Mencken derided the common man for envying the rich. "He hates the plutocrats of the cities, not only because they best him in the struggle for money, but also because they spend their gains on debaucheries that are beyond him," Mencken wrote in his caustic classic Notes on Democracy (1926). "The seeds of his disaster, as I have shown, lie in his own stupidity: He can never get rid of the naive delusion--so beautifully Christian!--that happiness is something to be got by taking it away from the other fellow."
Mencken was hugely influential during the roaring '20s, when he functioned as a bipartisan scold, flaying socialists and Rotarians alike. But the Great Depression pushed the country to the left and stranded Mencken on the right. As a libertarian, he viewed the New Deal with horror. His eloquent denunciations of Franklin Roosevelt alienated many former admirers but presumably earned him the gratitude of those aristocrats who considered Roosevelt a traitor to his class.
These days, with the Wall Street bailout fueling populist rage, there is an opportunity for a new Mencken to show his mettle. But is there anyone among the current crop of right-wing pundits who can bear comparison to the Sage?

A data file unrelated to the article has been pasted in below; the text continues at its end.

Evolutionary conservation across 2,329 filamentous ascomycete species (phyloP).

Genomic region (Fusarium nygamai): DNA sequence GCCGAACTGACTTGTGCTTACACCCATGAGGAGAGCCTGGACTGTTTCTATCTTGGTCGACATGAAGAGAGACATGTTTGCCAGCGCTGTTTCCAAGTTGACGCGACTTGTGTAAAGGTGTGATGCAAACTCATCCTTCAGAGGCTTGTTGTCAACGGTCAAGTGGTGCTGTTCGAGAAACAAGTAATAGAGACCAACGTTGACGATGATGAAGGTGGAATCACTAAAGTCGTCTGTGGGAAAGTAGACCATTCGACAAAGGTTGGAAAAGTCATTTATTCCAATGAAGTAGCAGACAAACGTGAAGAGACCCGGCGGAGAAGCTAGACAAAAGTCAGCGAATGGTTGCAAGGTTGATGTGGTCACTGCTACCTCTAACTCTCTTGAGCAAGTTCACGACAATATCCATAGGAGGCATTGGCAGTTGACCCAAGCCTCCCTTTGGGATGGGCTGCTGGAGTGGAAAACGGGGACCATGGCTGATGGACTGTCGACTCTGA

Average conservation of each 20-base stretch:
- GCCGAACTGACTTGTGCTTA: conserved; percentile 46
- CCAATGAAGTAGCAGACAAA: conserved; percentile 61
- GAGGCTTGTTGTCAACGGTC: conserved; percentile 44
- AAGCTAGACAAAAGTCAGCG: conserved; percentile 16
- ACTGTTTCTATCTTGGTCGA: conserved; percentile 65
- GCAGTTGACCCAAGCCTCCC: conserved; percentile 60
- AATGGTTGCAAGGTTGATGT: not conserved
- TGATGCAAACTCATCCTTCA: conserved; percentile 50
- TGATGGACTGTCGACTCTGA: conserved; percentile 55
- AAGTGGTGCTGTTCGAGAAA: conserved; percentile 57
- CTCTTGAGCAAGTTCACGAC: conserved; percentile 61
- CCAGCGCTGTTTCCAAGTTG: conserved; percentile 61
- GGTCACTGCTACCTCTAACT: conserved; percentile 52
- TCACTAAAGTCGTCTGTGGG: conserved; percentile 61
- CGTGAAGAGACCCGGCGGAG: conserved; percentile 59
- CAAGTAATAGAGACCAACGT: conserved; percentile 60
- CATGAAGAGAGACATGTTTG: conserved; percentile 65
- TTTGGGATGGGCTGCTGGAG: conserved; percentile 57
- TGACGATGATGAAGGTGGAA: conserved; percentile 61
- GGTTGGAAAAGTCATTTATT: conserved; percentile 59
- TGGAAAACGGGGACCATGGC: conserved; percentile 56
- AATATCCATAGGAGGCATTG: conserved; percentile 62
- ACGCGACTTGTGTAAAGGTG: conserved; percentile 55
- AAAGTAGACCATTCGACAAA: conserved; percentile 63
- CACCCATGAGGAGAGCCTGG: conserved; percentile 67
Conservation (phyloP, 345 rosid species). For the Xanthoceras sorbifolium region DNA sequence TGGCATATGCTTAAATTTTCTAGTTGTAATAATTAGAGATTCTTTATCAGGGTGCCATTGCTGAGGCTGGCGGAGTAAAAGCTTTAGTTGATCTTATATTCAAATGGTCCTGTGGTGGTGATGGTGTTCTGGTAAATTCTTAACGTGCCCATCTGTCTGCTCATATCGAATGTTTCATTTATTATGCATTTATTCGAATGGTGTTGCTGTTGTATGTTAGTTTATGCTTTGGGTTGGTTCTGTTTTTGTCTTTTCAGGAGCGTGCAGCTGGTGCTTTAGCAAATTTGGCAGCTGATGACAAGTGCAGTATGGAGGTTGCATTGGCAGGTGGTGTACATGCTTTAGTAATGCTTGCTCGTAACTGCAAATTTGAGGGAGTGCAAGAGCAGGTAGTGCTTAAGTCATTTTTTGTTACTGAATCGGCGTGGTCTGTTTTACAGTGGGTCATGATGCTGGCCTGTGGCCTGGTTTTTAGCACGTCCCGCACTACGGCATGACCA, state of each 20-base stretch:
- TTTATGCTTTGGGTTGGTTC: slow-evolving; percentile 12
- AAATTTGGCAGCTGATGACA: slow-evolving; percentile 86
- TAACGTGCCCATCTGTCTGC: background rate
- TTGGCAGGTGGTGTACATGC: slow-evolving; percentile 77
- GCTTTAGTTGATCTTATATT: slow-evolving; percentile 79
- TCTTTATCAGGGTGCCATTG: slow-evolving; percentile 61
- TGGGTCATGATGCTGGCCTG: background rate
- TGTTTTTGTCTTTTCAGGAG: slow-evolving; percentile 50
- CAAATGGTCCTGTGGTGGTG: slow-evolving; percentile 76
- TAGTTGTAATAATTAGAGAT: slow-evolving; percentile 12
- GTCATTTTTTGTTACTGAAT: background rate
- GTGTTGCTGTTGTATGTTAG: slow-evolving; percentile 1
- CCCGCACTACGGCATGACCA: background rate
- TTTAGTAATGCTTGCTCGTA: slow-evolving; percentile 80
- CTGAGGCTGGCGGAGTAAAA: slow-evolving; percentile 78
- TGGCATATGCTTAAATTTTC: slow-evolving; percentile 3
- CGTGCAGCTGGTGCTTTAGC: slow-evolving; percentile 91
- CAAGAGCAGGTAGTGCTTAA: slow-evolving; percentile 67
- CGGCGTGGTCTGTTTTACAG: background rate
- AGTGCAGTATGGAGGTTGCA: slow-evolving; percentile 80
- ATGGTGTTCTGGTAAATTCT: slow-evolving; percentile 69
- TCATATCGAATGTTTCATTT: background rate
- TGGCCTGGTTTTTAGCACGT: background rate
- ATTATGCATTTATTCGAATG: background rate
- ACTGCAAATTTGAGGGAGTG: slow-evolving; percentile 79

"Absolutely nobody," declares Washington Post book critic Jonathan Yardley, who edited Mencken's posthumous memoir My Life as Author and Editor.
"These people are self-important pipsqueaks," Yardley said, via e-mail. "I don't respect a single one of them, much less think that a single one of them deserves to be compared to H.L.M. I do have a measure of respect for David Brooks, whose knee doesn't seem to jerk in his sleep, but he's no Mencken and I suspect he'd be the first to say so."
Naturally, there are those on the right who would reject Yardley's assessment. "I think I am the right-wing Mencken," Ann Coulter asserted on CNN in 2006. (For good measure, she also claimed to be the right-wing Mark Twain.) R. Emmett Tyrrell Jr., editor in chief of The American Spectator, has been compared to Mencken, as have the Canadian writer Mark Steyn and humorist P.J. O'Rourke. (O'Rourke gets bonus points for being the H.L. Mencken Research Fellow at the libertarian Cato Institute.)
Meanwhile, many on the left still cherish Mencken as a humorist, an iconoclast and a masterful stylist, even as they deprecate his "survival of the fittest" philosophy. In liberal precincts, the Mencken label has been affixed to such writers as Gore Vidal, Lewis Lapham and Alexander Cockburn.